Barbara Mahler roots her choreography in distillation, as if she aims to extract the essence of her ideas, making them calmer and purer. Struggle is subdued, climax minimized. She could almost lull you to sleep, were it not for the intriguing ways she blends delicacy and strength and skews familiar movements. At the end of her Raw Tenderness, she balances on one leg with the other stretched out behind her. You’d never call the pose an arabesque; her arms are pressed against her sides, and her body forms a horizontal line from the top of her head to the tip of her toe. The image is that of a seesaw in perfect, unwavering equilibrium, a woman at ease in control.
Mahler, a noted teacher, views dance training as a voyage of self-discovery. The solos and a trio presented at Danspace also suggest journeys, although, unless you read the program, you mightn’t guess that they’re “based on the travels and stories of my grandfather.” Mahler condenses narrative into elements that affect the body. In Prologue, as Rebecca Pearl, subtly sensuous, uncurls and rolls out from a fetal position, swishing her long, dark hair, she occasionally regards the audience—warily, inquisitively. The last words sung caressingly (on tape) by Peruvian singer Atahualpa Yupanqui tell of setting forth, of walking on, and in the final silence, Pearl turns away, reaching out a hand as if to let something fall from it.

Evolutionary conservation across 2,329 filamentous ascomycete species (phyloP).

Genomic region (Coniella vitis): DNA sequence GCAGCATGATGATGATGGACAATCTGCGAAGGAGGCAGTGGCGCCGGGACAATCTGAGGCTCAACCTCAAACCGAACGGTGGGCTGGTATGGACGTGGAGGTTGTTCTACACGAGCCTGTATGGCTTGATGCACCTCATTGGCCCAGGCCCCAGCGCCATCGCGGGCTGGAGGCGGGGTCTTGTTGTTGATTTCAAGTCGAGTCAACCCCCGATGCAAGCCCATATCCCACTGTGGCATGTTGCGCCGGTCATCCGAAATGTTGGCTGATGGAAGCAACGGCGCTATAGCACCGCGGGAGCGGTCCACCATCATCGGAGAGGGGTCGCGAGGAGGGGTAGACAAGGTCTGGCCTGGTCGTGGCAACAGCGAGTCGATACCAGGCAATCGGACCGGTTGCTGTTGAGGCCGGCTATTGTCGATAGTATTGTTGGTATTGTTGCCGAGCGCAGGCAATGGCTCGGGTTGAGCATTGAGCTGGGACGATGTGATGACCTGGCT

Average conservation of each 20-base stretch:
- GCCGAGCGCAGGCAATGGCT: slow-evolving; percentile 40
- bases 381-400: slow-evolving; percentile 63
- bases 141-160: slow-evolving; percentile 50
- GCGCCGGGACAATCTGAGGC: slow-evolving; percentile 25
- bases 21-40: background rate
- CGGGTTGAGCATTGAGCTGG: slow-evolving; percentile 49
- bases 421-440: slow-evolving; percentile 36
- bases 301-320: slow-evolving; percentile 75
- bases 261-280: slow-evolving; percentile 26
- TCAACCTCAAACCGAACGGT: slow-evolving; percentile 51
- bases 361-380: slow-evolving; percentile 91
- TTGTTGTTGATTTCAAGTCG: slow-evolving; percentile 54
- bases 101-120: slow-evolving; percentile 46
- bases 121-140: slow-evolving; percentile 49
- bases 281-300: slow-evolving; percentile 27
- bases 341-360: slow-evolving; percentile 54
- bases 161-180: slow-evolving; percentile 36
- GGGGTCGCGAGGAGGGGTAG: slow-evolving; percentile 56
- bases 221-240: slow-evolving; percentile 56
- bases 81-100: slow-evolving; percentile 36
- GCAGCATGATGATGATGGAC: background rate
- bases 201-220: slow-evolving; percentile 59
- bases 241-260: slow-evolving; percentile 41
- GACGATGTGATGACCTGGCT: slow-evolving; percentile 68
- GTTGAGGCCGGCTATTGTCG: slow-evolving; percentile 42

Fernando Maneca’s sound score sets Donna Costello in an urban landscape, with a roar of traffic and voices. Costello—her tall, lean, and long-legged body clad in black pants and a corselet (costumes by Patricia Dominguez and Mahler)— inscribes the space like a dark pencil, often seeming to be at the edge of a precipice, on the brink of something. In Her Body/Urbanscapes explores city solitude and togetherness. Mahler, Pearl, and Jessica Winograd may crawl toward us on their bellies and elbows in perfect synchrony, but they also feed into or drop out of an ongoing pattern. When two draw together, one is alone.
The short pieces overlap and refer to one another. A standing fan that Pearl turns on, as if to blow herself in a new direction, continues spinning during Costello’s solo. A projected video by Mahler that features rain splashing onto a dark parking lot also reveals glinting coins; a clinking sound is heard in Maneca’s score for the trio; and Mahler begins the final Raw Tenderness by scattering money as she dances. We can’t know the tales, only the telling.